Save the knock-out Hearst view, the line of tables holding fake Louis Vuitton bags and the woman navigating websites that peddle faux designer goods on her iPad, there wasn’t anything amusing about Harper’s Bazaar’s Sixth Annual Anticounterfeiting Summit today. Counterfeiting, it turns out, can be a pretty scary thing.
Conference panelists this year represented businesses outside the fashion industry that also struggle with counterfeiting, such as fragrance and film. The overall message was one not a new one to Fashionista readers: Counterfeiting is bad news, and not just because is involves knocking off someone’s creative work.
One, it funds terrorism. (The 2004 Madrid bombings were funded in part by the sales of counterfeit TV shows and movies, Bazaar Publisher Valerie Salembier noted). Two, it hurts creative businesses’ rank and file workers. (It isn’t Will Smith who takes a hit when movies are ripped off, director Steven Soderbergh said. It’s John Smith, the grip.) And three, it can be dangerous–and pretty gross. (L’Oreal’s Carol Hamilton assured us that we did not want to know what is in fake perfumes but that it isn’t something we’d want to put on our skin.)
Obviously the solution to the worldwide counterfeiting problem wasn’t solved over a long lunch, even if Bazaar did provide wine. But the panelists and the fashionable attendees who questioned them–the audience was largely made up of those on the business side of fashion–seemed to agree that nothing will change without companies doing a much better job of informing the public of the harm counterfeit goods cause.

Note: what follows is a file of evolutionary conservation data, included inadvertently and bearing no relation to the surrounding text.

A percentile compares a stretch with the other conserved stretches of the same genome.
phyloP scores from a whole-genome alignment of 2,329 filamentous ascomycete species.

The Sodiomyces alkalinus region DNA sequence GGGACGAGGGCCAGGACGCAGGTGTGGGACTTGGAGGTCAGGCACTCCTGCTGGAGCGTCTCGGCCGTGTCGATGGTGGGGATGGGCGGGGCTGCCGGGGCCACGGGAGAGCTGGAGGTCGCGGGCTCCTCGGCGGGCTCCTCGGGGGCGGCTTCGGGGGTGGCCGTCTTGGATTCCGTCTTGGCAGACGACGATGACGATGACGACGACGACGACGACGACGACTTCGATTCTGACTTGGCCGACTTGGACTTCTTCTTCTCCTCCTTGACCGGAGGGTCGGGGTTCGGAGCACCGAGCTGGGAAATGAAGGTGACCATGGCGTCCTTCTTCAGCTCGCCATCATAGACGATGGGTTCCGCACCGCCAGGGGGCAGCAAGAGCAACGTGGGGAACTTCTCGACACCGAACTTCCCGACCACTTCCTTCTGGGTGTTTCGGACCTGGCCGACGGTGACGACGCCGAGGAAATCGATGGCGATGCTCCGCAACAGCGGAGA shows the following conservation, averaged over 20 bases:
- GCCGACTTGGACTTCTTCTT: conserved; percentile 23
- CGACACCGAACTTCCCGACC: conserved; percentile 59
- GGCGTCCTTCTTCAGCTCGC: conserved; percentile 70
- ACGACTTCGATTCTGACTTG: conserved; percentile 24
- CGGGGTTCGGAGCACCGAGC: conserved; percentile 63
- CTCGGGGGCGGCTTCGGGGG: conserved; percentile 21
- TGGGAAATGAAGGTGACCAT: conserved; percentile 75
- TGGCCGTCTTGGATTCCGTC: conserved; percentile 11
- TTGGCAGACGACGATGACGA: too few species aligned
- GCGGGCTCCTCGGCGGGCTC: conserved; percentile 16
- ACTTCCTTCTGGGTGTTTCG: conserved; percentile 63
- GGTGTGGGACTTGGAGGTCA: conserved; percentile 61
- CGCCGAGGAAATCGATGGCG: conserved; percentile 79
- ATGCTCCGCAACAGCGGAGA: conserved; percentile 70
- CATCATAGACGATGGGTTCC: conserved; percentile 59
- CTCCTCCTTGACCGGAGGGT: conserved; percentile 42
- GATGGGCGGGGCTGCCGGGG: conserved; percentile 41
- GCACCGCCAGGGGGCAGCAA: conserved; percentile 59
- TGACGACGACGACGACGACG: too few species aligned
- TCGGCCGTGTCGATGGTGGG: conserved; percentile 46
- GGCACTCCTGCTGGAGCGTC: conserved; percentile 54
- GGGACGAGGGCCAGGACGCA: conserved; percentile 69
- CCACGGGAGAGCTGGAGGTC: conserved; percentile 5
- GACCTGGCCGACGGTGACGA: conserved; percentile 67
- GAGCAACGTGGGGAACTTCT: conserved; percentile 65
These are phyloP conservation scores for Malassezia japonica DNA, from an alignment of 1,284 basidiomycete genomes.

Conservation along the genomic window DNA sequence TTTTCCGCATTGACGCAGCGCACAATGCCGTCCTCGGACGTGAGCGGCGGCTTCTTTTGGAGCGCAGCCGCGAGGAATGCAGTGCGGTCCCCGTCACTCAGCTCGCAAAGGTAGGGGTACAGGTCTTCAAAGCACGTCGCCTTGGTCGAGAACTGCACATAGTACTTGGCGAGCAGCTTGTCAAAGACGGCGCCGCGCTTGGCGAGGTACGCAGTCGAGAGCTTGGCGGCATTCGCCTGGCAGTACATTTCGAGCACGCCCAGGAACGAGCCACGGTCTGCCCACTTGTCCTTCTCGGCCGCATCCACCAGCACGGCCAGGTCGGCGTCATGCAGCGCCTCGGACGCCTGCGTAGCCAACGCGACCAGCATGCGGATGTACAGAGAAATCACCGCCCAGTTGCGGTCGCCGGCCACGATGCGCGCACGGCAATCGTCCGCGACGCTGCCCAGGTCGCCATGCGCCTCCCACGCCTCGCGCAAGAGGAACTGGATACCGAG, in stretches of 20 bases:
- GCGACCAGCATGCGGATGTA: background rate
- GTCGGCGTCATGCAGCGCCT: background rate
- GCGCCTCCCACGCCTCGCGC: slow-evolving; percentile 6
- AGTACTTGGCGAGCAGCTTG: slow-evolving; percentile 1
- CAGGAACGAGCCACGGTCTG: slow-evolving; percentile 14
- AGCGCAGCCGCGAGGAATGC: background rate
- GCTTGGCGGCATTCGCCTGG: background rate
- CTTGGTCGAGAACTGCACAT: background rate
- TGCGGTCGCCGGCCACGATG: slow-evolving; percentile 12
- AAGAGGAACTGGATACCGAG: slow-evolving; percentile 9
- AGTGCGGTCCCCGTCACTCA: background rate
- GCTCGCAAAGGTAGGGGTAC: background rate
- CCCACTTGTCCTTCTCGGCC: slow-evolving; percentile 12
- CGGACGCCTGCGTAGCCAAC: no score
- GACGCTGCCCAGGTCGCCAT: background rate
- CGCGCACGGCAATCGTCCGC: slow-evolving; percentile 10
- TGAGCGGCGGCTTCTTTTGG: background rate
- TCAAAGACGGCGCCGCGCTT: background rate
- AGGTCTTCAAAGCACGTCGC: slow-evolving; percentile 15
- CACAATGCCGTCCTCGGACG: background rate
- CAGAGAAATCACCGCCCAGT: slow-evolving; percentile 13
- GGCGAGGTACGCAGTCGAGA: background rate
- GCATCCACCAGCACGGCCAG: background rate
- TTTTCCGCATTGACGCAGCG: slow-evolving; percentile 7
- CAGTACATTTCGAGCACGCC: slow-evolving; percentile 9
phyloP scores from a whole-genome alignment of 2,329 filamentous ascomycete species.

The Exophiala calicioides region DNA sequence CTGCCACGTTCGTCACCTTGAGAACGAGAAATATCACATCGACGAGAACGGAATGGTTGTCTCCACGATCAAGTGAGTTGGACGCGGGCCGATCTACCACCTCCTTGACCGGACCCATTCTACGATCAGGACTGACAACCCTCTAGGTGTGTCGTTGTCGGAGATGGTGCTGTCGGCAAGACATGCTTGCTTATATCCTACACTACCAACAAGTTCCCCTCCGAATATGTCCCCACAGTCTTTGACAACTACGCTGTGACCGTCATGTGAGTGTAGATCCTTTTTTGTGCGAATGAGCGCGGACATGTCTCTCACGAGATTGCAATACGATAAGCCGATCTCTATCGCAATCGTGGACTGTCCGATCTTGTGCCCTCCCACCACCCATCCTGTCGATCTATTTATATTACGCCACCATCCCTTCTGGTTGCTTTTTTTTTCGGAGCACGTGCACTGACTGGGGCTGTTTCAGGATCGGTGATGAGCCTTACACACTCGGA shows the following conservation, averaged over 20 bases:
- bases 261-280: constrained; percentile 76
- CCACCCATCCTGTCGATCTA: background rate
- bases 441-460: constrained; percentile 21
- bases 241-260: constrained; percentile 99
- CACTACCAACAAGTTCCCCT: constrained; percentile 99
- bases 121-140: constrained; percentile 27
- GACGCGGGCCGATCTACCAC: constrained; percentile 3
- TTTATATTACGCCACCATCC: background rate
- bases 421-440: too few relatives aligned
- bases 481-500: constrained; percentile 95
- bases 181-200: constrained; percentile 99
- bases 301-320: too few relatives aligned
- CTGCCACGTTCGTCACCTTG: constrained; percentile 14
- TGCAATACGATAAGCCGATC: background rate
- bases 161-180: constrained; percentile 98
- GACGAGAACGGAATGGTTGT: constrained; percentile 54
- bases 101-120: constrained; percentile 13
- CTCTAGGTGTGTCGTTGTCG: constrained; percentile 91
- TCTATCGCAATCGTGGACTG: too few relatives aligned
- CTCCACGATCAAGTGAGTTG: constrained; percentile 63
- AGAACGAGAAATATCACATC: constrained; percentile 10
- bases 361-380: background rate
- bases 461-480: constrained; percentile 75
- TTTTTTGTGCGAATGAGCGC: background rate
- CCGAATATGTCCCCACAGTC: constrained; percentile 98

The most interesting exchange of the day was between Bazaar EIC Glenda Bailey, who was sitting in the audience, and Soderbergh. Bailey stressed that changing people’s perception about fakes must be done through powerful ad campaigns to educate consumers. “I am so fascinated that people are not taking more initiatives in their own area,” she said. No one, she pointed out, could make a better ad for how counterfeits hurt Hollywood than Soderbergh, she pressed.
Soderbergh agreed that getting the hungry masses on the anti-counterfeiting bandwagon is integral, but said that Hollywood suffering just isn’t an argument people care about. People have no sympathy for luxury goods, either, Bailey countered.
Maybe Bailey planted a seed in the mind of the man that brought us Ocean’s 11. We picture a frozen scene from the hyper-commercial Sex and the City 2, with a freeze frame telling us exactly how many people in Hollywood and fashion were involved in costuming and filming a single frame, and how many jobs will disappear in both industries should counterfeiting not be curbed.